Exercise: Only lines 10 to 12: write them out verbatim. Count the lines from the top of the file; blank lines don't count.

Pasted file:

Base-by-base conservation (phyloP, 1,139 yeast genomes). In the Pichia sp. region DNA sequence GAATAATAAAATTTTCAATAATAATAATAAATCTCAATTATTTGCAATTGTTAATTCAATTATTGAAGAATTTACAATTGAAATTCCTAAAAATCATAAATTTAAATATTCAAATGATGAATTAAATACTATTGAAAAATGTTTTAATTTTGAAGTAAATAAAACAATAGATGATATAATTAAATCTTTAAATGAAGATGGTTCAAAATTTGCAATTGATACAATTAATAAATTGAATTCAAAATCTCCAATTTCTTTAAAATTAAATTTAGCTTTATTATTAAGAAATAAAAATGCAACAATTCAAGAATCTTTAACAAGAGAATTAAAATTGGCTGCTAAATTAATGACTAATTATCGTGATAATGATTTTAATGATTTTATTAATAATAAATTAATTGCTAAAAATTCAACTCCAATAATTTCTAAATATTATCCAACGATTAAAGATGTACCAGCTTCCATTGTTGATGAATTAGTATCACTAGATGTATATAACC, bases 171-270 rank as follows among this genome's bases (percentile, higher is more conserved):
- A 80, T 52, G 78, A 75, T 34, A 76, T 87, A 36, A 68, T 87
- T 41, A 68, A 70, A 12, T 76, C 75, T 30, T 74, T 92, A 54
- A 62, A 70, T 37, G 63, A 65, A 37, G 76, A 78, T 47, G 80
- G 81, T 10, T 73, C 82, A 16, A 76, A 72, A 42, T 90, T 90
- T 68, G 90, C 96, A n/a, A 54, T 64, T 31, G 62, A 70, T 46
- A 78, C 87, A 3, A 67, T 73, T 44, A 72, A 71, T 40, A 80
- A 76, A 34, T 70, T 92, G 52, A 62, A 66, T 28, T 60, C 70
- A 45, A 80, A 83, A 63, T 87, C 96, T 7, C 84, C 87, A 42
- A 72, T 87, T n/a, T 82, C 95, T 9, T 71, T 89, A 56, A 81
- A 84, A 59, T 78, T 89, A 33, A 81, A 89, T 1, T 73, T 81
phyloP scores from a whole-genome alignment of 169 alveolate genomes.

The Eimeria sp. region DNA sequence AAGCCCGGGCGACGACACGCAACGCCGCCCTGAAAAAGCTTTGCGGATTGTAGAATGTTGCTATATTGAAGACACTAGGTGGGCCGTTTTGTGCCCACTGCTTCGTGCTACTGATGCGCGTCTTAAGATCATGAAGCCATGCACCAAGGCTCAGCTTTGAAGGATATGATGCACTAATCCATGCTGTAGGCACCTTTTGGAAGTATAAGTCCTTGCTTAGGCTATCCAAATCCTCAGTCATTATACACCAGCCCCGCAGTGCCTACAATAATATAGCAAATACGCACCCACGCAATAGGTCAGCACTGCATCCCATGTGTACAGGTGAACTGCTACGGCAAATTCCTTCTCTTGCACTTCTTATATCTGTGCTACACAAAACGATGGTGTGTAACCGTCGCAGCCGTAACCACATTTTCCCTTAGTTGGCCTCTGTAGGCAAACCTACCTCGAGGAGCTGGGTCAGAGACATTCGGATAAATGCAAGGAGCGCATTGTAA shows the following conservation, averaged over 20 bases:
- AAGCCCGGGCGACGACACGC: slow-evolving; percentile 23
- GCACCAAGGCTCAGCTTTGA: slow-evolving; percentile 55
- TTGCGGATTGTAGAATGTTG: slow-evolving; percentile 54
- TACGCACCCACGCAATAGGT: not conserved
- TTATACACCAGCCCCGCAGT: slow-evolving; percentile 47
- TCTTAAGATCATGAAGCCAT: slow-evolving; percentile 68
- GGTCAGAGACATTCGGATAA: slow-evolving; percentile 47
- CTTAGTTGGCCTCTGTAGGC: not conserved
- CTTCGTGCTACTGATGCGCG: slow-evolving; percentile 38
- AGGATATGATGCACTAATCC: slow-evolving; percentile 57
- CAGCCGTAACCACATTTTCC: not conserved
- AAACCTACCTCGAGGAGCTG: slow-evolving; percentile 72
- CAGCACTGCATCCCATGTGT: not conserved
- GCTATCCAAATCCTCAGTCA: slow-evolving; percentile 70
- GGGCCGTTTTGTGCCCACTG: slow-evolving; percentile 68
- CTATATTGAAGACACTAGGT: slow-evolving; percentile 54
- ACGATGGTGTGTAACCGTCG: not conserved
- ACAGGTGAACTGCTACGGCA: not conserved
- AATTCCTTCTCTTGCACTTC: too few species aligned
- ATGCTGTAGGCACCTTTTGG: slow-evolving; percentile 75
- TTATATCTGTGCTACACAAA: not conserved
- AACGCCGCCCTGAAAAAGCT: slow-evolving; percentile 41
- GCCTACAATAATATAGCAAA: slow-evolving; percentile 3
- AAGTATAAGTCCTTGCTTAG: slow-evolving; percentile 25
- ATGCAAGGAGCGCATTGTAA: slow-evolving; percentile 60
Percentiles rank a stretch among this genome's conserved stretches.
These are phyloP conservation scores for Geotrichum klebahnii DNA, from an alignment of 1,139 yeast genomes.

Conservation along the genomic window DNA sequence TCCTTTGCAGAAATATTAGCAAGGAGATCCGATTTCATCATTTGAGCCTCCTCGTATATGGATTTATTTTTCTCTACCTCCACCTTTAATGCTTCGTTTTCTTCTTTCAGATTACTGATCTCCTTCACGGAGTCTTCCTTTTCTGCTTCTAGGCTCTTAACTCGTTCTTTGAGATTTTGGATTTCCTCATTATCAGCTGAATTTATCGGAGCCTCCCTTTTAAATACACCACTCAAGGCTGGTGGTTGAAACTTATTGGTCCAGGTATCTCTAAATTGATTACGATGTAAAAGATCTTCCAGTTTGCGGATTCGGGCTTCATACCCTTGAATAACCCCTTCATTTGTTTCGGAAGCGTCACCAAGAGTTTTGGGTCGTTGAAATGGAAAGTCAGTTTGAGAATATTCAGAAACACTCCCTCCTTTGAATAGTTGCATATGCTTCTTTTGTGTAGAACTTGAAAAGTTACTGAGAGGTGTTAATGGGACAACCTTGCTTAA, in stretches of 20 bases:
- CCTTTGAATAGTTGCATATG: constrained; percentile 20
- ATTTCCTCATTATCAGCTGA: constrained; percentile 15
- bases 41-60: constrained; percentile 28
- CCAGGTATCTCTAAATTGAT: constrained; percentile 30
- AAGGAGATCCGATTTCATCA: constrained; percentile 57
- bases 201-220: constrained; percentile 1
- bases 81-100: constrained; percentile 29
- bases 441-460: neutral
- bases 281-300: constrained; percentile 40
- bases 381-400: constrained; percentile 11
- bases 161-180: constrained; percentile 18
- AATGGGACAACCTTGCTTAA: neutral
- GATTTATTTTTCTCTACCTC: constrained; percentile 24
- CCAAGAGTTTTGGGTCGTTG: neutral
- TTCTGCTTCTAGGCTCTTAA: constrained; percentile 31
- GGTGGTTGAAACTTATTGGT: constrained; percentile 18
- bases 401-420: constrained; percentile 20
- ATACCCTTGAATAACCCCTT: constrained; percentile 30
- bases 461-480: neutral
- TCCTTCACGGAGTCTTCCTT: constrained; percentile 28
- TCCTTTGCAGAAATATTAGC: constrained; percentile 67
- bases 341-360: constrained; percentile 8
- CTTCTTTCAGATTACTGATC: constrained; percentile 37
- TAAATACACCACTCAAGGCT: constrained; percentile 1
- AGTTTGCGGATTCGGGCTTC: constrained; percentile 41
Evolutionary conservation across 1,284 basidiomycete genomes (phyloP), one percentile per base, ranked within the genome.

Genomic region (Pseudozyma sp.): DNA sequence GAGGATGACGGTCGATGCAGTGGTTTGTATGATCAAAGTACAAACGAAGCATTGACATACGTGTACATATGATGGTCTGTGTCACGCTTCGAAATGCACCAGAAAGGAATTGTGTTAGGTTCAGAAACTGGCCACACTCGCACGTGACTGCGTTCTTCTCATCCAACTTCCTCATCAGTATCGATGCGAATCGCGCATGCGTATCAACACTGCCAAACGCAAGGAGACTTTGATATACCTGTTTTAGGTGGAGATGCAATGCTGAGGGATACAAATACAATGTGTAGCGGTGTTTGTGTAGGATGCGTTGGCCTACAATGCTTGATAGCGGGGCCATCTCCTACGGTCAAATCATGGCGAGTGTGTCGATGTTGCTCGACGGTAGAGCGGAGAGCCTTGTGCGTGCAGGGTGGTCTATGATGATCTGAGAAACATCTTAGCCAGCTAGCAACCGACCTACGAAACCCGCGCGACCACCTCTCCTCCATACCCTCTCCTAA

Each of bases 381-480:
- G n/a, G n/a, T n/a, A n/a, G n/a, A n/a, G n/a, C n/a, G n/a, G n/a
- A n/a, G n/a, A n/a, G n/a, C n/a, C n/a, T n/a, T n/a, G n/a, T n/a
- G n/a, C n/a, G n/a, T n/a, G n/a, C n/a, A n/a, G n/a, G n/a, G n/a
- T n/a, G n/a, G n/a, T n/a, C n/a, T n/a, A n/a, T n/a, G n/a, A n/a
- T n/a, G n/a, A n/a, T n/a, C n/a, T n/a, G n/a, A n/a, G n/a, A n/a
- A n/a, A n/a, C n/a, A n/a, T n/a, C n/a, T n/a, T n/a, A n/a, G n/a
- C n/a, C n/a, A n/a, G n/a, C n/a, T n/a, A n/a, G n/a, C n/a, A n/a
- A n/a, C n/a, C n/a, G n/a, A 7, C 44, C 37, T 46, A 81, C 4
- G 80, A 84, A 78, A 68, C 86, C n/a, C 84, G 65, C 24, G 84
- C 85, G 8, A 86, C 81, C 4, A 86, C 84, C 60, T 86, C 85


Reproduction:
- A 72, T 87, T n/a, T 82, C 95, T 9, T 71, T 89, A 56, A 81
- A 84, A 59, T 78, T 89, A 33, A 81, A 89, T 1, T 73, T 81
phyloP scores from a whole-genome alignment of 169 alveolate genomes.